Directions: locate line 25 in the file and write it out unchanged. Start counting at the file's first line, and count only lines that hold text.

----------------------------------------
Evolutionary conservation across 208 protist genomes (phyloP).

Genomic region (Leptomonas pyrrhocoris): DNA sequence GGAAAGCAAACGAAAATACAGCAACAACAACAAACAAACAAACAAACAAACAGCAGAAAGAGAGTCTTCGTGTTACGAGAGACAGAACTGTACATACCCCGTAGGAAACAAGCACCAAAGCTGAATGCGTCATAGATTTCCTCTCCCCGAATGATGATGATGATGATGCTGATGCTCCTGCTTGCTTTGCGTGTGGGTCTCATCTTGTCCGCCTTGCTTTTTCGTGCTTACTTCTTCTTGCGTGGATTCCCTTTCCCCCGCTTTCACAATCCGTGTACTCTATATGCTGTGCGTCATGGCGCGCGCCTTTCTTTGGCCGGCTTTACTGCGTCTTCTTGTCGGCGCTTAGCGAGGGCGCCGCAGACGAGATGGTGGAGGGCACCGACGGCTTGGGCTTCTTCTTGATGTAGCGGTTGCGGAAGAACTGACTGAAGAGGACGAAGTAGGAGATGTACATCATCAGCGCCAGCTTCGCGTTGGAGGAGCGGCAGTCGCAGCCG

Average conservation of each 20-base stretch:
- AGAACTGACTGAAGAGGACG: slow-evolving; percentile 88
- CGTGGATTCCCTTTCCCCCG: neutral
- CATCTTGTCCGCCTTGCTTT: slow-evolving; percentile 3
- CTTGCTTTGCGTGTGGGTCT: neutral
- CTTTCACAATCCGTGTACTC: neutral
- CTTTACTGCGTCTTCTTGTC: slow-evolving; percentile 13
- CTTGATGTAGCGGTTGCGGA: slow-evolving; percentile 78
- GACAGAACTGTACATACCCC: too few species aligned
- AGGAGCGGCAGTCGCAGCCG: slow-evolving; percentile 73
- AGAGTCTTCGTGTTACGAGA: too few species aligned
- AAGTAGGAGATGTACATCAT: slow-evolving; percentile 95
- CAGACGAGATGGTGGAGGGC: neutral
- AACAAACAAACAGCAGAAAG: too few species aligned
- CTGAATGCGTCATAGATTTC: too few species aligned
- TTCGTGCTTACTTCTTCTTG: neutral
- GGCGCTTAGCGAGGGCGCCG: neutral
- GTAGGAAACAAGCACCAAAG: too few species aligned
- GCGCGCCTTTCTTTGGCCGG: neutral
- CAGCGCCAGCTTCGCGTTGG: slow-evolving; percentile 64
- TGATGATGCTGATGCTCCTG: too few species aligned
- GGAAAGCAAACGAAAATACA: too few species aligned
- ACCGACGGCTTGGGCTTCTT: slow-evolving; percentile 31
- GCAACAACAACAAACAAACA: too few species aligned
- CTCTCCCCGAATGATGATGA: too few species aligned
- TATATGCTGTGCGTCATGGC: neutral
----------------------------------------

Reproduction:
- ACCGACGGCTTGGGCTTCTT: slow-evolving; percentile 31